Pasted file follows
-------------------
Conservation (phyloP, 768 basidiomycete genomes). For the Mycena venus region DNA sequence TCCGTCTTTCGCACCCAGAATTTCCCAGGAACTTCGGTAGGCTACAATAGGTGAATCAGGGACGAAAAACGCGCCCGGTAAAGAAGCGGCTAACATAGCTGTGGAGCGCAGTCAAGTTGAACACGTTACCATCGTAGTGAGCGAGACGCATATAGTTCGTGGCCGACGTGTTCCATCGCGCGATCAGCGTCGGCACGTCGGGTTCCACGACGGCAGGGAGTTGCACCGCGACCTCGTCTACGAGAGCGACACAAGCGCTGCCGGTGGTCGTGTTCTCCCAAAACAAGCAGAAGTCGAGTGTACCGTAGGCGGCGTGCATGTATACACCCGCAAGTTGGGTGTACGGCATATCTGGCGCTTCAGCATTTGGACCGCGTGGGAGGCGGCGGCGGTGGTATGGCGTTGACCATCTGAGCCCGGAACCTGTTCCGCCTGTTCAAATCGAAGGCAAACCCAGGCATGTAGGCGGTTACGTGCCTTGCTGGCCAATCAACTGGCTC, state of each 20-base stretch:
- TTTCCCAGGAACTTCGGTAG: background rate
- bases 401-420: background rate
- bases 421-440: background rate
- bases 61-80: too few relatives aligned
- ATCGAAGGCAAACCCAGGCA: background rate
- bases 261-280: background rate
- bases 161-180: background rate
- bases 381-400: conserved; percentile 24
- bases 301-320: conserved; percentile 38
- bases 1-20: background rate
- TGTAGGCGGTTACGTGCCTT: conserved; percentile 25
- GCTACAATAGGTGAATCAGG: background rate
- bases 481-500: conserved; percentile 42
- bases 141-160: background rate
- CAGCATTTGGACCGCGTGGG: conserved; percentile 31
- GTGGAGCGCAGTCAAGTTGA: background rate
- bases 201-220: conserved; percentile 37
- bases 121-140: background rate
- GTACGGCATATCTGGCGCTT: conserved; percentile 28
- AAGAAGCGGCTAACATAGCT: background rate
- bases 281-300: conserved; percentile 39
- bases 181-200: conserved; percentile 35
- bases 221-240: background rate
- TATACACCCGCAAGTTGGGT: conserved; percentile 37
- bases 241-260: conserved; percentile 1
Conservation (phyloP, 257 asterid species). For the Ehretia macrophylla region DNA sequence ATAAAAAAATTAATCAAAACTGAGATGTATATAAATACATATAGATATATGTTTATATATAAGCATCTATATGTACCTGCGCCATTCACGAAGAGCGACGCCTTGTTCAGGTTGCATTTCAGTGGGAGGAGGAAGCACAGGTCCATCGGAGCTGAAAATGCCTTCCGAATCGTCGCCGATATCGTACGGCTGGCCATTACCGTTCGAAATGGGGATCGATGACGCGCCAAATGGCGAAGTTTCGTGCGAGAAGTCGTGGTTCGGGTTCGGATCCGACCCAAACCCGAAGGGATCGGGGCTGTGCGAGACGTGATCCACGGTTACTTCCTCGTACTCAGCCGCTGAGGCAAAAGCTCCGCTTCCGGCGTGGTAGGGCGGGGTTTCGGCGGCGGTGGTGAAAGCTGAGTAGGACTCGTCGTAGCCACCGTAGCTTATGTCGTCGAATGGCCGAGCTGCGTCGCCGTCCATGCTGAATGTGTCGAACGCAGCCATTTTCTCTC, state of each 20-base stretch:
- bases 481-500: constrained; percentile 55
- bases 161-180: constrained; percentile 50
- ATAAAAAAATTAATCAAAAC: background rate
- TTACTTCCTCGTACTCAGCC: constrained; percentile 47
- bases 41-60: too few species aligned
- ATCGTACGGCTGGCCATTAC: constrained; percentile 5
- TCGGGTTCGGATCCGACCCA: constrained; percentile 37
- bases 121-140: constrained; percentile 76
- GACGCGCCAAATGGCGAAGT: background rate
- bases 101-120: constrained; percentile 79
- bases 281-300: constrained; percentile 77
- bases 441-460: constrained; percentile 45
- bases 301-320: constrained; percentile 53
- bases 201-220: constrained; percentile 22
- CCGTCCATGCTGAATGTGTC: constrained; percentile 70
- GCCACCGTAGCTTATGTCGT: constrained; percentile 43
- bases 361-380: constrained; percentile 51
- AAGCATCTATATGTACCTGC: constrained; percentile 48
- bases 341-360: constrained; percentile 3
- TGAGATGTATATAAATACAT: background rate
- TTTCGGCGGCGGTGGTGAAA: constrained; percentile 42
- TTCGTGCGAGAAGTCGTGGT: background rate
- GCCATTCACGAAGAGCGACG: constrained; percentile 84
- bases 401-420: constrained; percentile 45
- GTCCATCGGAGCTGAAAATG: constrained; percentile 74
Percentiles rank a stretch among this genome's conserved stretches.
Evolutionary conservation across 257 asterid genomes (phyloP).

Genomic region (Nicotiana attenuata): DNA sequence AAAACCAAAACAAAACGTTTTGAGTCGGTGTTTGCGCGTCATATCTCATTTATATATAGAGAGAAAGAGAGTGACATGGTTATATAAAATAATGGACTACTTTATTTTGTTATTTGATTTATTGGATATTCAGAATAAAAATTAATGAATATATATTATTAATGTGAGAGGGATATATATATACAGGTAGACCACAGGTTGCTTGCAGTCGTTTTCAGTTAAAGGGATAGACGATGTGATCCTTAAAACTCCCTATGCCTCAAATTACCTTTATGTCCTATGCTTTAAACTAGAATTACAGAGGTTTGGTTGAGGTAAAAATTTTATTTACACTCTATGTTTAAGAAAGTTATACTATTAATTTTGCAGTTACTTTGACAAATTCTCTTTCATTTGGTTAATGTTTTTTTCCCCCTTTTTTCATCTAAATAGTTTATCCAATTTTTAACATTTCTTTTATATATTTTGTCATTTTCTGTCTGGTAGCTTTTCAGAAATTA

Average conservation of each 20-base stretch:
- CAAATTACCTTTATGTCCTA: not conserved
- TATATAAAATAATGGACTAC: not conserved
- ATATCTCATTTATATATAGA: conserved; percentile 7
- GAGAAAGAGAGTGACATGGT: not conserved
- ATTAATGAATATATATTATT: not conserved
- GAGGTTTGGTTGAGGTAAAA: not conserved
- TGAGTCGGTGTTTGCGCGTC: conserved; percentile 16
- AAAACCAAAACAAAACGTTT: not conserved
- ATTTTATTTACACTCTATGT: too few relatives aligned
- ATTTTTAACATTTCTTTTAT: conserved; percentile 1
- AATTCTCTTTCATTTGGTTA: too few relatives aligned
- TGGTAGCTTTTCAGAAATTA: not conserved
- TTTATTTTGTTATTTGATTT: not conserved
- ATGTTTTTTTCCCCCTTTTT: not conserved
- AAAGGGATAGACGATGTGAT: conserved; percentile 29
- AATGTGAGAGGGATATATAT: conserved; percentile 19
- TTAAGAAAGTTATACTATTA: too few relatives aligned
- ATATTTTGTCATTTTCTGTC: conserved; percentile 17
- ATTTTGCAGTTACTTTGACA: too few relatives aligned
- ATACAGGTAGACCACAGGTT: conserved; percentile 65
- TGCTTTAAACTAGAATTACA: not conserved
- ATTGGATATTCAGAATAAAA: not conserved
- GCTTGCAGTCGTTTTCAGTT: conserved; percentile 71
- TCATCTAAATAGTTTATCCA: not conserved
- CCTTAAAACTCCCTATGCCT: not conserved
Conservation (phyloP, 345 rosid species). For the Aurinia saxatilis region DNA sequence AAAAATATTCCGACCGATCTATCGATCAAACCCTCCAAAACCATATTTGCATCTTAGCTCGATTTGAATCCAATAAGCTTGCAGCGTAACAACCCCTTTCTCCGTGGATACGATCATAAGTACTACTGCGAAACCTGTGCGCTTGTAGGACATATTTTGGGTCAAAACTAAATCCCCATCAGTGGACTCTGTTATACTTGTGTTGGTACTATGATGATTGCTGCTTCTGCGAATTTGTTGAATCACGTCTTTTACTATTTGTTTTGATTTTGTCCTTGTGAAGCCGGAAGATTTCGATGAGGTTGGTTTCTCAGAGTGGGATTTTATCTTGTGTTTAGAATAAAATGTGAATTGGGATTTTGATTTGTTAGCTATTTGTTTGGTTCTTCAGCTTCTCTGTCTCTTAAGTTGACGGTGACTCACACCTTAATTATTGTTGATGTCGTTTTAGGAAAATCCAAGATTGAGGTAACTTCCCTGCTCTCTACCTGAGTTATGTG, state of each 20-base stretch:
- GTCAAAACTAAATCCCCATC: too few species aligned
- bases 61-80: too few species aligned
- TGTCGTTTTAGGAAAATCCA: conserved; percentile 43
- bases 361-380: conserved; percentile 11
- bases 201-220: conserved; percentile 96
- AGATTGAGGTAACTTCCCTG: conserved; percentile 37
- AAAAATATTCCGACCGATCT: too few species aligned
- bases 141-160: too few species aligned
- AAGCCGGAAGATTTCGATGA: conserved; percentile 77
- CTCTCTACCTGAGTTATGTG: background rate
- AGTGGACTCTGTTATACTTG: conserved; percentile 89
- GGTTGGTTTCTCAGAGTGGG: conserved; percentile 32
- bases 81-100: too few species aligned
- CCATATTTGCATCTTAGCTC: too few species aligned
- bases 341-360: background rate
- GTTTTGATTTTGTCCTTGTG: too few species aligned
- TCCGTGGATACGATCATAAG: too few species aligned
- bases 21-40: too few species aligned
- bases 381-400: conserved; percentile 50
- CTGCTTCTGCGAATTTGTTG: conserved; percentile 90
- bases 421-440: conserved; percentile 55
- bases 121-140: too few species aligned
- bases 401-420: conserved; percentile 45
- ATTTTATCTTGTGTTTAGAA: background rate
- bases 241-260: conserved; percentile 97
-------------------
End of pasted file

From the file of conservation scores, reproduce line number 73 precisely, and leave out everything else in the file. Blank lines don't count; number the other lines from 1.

- TTAAGAAAGTTATACTATTA: too few relatives aligned